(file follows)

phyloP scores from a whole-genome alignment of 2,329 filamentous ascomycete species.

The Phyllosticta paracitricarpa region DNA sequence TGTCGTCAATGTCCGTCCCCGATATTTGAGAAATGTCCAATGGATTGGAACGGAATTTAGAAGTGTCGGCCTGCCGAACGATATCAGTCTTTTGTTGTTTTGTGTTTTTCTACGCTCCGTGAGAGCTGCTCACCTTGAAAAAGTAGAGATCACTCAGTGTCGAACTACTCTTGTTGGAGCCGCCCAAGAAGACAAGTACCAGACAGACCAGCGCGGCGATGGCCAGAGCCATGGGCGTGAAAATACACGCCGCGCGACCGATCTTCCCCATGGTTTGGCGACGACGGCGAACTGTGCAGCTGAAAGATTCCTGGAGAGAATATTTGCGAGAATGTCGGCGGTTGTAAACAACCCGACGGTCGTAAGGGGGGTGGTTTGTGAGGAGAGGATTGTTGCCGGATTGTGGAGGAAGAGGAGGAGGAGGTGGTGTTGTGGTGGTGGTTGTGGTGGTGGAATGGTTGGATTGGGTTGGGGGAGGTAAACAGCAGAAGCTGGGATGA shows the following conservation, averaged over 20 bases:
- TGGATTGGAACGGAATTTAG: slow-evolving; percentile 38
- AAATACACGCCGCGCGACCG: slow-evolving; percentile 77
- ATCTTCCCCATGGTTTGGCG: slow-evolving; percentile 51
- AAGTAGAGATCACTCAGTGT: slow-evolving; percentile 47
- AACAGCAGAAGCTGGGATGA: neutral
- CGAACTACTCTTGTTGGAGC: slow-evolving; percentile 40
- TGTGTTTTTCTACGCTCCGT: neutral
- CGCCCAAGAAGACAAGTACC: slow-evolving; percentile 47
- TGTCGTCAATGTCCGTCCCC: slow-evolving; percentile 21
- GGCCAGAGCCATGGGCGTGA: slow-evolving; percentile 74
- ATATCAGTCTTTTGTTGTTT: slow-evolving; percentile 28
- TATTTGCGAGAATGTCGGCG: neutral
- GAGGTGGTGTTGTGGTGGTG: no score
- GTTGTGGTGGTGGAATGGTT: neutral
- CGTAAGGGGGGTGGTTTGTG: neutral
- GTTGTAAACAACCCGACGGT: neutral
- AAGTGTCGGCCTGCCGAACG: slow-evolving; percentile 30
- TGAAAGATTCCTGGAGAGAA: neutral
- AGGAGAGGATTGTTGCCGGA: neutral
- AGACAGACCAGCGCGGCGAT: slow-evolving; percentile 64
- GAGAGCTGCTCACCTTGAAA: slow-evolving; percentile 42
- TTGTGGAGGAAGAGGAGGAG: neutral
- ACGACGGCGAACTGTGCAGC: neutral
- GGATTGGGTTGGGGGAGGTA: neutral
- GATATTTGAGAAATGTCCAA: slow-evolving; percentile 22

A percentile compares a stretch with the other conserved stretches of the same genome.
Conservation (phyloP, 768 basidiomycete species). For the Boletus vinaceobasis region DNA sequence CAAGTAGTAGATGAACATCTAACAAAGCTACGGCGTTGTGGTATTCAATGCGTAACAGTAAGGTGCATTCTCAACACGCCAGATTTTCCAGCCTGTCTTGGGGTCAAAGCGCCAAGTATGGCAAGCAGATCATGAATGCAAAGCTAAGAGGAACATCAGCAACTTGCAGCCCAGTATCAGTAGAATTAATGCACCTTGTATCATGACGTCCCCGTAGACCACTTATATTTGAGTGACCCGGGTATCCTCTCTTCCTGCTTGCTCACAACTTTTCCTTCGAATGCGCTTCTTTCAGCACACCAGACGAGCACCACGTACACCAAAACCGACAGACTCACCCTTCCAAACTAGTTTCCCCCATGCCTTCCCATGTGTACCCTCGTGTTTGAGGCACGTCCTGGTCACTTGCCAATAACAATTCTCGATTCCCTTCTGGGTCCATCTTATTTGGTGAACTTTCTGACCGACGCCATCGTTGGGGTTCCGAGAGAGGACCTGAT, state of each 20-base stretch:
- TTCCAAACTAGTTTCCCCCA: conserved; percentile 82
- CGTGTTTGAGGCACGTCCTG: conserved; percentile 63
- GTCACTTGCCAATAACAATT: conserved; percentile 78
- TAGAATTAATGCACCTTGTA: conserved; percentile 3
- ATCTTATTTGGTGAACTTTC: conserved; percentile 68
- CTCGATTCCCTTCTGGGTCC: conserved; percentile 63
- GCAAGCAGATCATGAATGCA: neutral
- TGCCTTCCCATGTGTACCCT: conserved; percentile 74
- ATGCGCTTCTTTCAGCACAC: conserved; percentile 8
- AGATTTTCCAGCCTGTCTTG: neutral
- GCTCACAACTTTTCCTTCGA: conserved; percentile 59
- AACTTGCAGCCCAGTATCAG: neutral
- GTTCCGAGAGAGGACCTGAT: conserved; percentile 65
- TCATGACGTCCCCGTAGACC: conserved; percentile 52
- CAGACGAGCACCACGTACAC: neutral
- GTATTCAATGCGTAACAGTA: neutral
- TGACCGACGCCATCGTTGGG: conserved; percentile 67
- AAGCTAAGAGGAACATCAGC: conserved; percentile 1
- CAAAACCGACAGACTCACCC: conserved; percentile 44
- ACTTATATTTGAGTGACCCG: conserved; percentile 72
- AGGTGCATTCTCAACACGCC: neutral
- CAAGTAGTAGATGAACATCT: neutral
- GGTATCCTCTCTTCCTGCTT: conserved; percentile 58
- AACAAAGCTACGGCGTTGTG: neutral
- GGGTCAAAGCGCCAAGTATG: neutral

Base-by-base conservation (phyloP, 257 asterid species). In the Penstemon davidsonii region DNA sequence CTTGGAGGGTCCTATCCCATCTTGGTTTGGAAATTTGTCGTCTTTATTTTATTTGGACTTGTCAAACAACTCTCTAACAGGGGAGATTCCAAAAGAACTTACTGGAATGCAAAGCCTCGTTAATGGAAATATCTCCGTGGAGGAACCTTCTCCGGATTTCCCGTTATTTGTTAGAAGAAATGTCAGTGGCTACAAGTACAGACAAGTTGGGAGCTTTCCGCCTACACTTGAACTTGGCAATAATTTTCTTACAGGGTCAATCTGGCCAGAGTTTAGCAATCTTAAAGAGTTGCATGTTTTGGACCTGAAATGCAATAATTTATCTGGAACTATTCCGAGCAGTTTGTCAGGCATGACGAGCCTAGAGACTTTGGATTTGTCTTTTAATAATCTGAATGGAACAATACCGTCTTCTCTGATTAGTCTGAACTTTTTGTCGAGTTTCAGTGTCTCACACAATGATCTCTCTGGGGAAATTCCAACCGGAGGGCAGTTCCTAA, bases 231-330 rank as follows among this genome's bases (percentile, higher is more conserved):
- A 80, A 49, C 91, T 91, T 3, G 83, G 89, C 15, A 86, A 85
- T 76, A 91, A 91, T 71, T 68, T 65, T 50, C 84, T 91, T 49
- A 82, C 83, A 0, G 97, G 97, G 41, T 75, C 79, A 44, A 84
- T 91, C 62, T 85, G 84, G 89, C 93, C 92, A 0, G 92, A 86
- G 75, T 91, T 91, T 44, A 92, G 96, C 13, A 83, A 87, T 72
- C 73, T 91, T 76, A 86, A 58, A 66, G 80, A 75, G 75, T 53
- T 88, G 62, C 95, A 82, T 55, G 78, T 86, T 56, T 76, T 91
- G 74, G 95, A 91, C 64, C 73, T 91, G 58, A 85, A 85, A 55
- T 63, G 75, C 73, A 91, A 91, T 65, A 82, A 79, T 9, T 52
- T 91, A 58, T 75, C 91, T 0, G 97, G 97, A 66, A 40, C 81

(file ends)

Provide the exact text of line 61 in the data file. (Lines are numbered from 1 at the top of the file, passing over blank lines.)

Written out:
- C 73, T 91, T 76, A 86, A 58, A 66, G 80, A 75, G 75, T 53